- Finlay and George question Battin’s conclusion that only the terminally ill are receiving PAS in Oregon, pointing out, as Dr. Bentz did in his testimony to Health and Welfare, that the Oregon reports are based on “voluntary” reporting by doctors who are motivated to state that they acted within the law; those same doctors label their patients as terminal. They note that one patient lived for three years after getting a PAS prescription; he was clearly not terminally ill when he got it. They point to the difficulty of prognosticating and also to the blurring, purposeful or not, of the boundaries between chronic illness and terminal illness; for example they note that “…illnesses such as multiple sclerosis, Parkinson’s disease and cardiopulmonary disease pretty well universally have a chronic and disabling prelude before they become predictably terminal as defined by less than 6 months to live.” Battin , they point out, discusses chronic and disabling terminal illness in a way that blurs the lines, if they can be drawn at all.
- Lastly, Finlay and George do point out, as Battin said, that some depressed patients seem to have received PAS.
It was clear from watching the members of Judiciary and Health and Welfare listen to the testimony of one expert after another that the committee members’ opinions on PAS had been formed and set in stone long before they heard that testimony. All of the members of both committees have strong and deeply held convictions on the issue. Health and Welfare did what it was expected to; it made the bill less safe than in any previous legislature and unanimously voted to send it to the floor of the Senate with a recommendation to approve. Judiciary will accede to the proponents’ desire to grant the measure a floor vote, but it will recommend, by a vote of 3-2, that the Senate reject it.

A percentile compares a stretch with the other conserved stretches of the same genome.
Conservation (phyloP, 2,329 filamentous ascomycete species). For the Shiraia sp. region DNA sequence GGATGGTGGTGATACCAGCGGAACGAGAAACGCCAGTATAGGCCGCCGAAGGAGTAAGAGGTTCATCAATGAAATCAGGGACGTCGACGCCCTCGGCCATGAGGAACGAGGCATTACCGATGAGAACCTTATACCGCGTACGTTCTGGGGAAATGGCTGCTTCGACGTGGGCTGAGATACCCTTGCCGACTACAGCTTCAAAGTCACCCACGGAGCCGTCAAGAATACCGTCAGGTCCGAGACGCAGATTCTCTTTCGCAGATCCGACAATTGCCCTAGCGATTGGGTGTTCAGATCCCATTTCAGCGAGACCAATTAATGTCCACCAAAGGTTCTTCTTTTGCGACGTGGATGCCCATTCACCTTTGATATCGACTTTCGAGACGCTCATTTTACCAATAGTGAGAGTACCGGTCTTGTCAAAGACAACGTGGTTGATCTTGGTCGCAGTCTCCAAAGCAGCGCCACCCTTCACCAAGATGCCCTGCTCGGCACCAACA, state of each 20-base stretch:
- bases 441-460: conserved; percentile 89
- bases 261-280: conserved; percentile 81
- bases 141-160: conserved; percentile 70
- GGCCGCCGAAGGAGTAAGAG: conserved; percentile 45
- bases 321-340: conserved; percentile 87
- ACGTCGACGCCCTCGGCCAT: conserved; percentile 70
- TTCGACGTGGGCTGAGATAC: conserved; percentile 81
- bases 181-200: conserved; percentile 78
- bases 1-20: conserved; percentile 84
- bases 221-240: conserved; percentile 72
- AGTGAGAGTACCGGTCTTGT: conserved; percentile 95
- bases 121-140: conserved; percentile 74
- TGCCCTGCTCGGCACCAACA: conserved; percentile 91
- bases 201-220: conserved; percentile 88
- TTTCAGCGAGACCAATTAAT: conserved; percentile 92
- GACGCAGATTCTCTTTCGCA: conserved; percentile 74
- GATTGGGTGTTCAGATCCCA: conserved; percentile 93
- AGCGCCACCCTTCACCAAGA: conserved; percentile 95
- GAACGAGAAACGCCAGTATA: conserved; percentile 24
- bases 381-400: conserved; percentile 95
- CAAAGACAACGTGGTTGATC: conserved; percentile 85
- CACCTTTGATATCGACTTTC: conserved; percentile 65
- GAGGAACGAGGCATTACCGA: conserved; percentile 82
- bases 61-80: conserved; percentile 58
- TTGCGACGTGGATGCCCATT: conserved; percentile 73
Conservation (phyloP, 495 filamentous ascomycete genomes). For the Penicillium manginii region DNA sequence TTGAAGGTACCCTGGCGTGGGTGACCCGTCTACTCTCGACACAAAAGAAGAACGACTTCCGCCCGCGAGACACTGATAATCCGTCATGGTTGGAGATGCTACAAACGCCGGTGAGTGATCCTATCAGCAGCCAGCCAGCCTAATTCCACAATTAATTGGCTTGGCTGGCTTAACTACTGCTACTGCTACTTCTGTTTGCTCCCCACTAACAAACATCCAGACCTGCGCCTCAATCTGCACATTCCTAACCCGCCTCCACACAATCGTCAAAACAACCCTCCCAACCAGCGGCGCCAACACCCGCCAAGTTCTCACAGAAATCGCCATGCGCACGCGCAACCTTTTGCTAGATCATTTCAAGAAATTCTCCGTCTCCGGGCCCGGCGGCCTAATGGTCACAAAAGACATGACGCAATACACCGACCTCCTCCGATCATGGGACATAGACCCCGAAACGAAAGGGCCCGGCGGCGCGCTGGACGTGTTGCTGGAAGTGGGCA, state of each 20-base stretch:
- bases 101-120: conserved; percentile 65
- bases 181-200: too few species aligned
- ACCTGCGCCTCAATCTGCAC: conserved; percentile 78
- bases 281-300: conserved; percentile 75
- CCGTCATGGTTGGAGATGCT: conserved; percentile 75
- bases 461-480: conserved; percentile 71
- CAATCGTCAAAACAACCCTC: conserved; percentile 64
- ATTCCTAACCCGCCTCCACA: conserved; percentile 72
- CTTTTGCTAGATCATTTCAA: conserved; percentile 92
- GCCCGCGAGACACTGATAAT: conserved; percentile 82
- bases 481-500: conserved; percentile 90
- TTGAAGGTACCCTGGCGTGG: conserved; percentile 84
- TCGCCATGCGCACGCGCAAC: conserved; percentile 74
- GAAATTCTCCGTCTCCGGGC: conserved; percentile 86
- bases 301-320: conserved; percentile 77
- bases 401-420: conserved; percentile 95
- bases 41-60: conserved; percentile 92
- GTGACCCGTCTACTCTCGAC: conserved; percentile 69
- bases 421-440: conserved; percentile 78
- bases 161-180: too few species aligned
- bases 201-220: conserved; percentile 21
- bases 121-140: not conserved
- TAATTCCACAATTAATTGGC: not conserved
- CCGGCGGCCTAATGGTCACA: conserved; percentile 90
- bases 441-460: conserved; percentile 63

That Finlay and George disagree with Margaret Battin on the safety of assisted suicide seems worth pointing out, since Battin herself glossed over it in her testimony and since the Senate members who have declared themselves undecided may take the time to read her testimony. If they do, we hope they also take the time to read Finlay and George’s article.
The Burlington Free Press lists the following undecided senators: Sens. John Rodgers, D-Essex/Orleans; Don Collins, D-Franklin; Chris Bray, D-Addison; and Peter Galbraith, D-Windham. We have also heard from Senator Bob Hartwell, D-Bennington, that he has not decided how to vote.
These undecided senators will decide whether Vermont becomes only the third state in the country with legal assisted suicide. We elected them to represent us. Please, if you live in their districts, contact them. Make sure they read Finlay and George, not just Margaret Battin. Most of all, make sure they know what you think, so that they are able to act as your representatives. Tell them the elderly, the affluent, the depressed, the chronically ill and disabled, and everyone will be vulnerable and threatened if assisted suicide becomes legal. Ask them to vote against this dangerous bill.